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U.S. Federal Reserve chairman Jerome Powell.Amanda Andrade-Rhoades/The Associated Press

Federal Reserve chairman Jerome Powell picked a less-than-ideal moment to announce he was purging the word “transitory” from the central bank’s current lexicon of inflation modifiers.

The U.S. central bank chief’s declaration last week before a congressional committee that “the risk of higher inflation has increased” came just as uncertainty about the economic impact the Omicron variant of the novel coronavirus was sending financial markets into a tizzy. Mr. Powell’s about-face on inflation only contributed to the market rout.

Still, timing aside, the significance of the Fed chairman’s move could not be understated. After months of insisting that rising prices were a “transitory” phenomenon driven primarily by supply-chain bottlenecks, Mr. Powell finally conceded that the Fed had got it wrong. For months, it had overestimated the slack in the U.S. labour market, allowing wage pressures to build and expectations of future inflation to become embedded among investors and consumers.

“I think the word transitory has different meanings to different people. To many, it carries a time – a sense of short-lived. We tend to use it to mean that it won’t leave a permanent mark in the form of higher inflation,” Mr. Powell told the Senate banking committee on Nov. 30. “It’s probably a good time to retire that word and try to explain more clearly what we mean.”

Whether the result of a communications failure or a misreading of labour statistics, it is never a reassuring sign when the world’s top central banker admits an error of this magnitude. The question that now hangs over the global economy is whether Mr. Powell’s U-turn has come soon enough to put the inflation genie back in the bottle without triggering a stock market meltdown or a much longer and damaging recession than last year’s pandemic downturn.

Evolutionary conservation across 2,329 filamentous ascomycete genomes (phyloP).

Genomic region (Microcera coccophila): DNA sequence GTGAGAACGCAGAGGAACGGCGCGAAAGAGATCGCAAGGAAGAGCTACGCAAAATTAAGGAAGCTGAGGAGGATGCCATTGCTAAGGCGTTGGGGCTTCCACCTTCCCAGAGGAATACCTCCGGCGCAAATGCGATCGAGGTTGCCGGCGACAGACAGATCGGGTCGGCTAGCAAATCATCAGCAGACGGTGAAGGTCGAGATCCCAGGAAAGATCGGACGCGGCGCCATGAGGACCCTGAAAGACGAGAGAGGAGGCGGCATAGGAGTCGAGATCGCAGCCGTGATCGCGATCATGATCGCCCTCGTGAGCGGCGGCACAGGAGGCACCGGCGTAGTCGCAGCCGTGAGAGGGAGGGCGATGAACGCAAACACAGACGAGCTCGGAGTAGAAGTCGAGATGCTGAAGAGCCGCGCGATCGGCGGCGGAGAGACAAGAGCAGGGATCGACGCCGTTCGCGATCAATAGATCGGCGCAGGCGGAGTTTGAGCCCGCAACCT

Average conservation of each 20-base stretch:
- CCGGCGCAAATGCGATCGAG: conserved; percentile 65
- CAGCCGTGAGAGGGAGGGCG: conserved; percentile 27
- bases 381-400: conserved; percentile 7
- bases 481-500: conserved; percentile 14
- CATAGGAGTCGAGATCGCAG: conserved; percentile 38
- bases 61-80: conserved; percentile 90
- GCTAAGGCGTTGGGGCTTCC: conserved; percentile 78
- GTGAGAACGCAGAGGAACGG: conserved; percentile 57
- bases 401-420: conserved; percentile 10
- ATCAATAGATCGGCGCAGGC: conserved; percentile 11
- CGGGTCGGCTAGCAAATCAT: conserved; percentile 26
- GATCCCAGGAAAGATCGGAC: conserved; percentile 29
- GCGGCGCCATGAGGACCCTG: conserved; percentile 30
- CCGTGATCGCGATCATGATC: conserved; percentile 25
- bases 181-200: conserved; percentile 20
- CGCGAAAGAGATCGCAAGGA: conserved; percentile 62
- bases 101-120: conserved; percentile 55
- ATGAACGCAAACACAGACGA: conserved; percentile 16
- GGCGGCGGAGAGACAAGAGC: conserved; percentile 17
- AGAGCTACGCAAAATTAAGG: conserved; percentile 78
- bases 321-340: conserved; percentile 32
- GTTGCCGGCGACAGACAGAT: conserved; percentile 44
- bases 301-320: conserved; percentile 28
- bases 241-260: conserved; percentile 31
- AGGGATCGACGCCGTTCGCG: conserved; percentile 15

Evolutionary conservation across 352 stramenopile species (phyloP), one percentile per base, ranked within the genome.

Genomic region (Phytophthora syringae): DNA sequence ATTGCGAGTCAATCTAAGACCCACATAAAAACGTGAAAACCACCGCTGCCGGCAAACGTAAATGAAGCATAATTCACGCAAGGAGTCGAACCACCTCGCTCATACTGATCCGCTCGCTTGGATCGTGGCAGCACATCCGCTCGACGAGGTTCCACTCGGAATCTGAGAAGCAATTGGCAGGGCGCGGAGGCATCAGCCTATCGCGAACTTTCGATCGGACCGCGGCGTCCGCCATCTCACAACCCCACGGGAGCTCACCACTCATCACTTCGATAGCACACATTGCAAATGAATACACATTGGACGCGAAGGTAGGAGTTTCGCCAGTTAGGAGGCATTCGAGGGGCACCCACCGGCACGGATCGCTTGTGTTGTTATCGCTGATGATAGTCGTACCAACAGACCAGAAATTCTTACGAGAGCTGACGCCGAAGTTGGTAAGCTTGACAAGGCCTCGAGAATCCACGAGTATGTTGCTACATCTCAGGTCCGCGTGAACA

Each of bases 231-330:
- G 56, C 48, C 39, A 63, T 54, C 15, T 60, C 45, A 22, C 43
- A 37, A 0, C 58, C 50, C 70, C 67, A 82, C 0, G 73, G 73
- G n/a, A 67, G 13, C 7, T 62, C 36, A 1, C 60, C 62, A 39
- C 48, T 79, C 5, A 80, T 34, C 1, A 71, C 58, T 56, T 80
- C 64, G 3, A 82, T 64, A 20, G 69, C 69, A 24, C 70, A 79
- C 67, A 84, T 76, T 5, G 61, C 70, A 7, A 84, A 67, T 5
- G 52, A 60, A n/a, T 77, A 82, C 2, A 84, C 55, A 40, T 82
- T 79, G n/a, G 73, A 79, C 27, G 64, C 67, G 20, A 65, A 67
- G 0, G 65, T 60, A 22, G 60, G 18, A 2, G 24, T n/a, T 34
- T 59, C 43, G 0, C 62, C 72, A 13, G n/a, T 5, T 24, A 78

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The Fed could soon accelerate plans to end the aggressive bond-buying, or quantitative easing, program that has seen it more than double its balance sheet – to US$8.65-trillion – since the onset of the pandemic in early 2020. It last month announced it would reduce its monthly purchases of U.S. Treasury bonds to US$105-billion from US$120-billion.

But Mr. Powell’s declaration last week, and Friday’s news that the U.S. unemployment rate tumbled to 4.2 per cent in November, has raised the odds that the Fed will increase its “tapering” efforts after next week’s meeting of U.S. central bank’s 12-member Federal Open Market Committee, with the aim of ending its QE program by March. That would clear the way for the Fed to begin raising interest rates much earlier in 2022 than previously expected.

A somewhat more hawkish Fed would complicate matters for Bank of Canada Governor Tiff Macklem, as he seeks to wind down the bank’s own QE program and begin raising interest rates next year. Mr. Macklem could have to move in advance of the Fed to prevent the Canadian dollar from falling, although buoyant oil prices could also help to support the currency.

The policy U-turn at the Fed, which has a dual mission to control inflation and maximize employment, should serve to undermine the case for expanding the Bank of Canada’s mandate. Finance Minister Chrystia Freeland is set to announce this month whether her government will modify the central bank’s current mandate – which revolves around keeping inflation within the range of 1 per cent to 3 per cent annually – to add a full-employment target. Progressive economists have long been arguing for such a change.

However, the Fed’s experience underscores the trade-off that is involved in a dual mandate. The U.S. central bank maintained its extraordinary monetary stimulus throughout 2021 as it waited for the labour market participation rate to return to its prepandemic level. But hordes of Americans who lost their jobs during the pandemic have been slow to seek new employment or have left the work force for good. By focusing on the participation rate, the Fed appears to have misread the other signs of labour-market tightness that are now feeding inflationary pressures.

If Friday’s release of November’s inflation numbers show U.S. prices rising faster than the 6.2-per-cent annual rate at which they rose in October, Mr. Powell can expect more Republican senators to join those who have already announced they plan to vote against his appointment to a second term at the Fed. U.S. President Joe Biden announced Nov. 22 that he intended to renew Mr. Powell’s mandate, but the U.S. Senate must confirm the nomination.

“Mr. Powell’s Fed has forced millions of American families to choose whether to pay the mortgage, feed their families, fill up their gas tanks, heat their homes or buy Christmas presents,” Arkansas GOP Senator Tom Cotton wrote in a Dec.1 Wall Street Journal op-ed, the day after the Fed chief announced plans to stop calling inflation transitory. “Instead of taking immediate action to address this crisis, the Fed has hidden behind its ‘transitory’ talking point, all while pushing irrelevant woke agendas like climate change and critical race theory.”

Ms. Freeland would be wise to avoid making the Bank of Canada a target for similar criticisms by expanding its mandate to include policy issues outside of its inflation-fighting purview.

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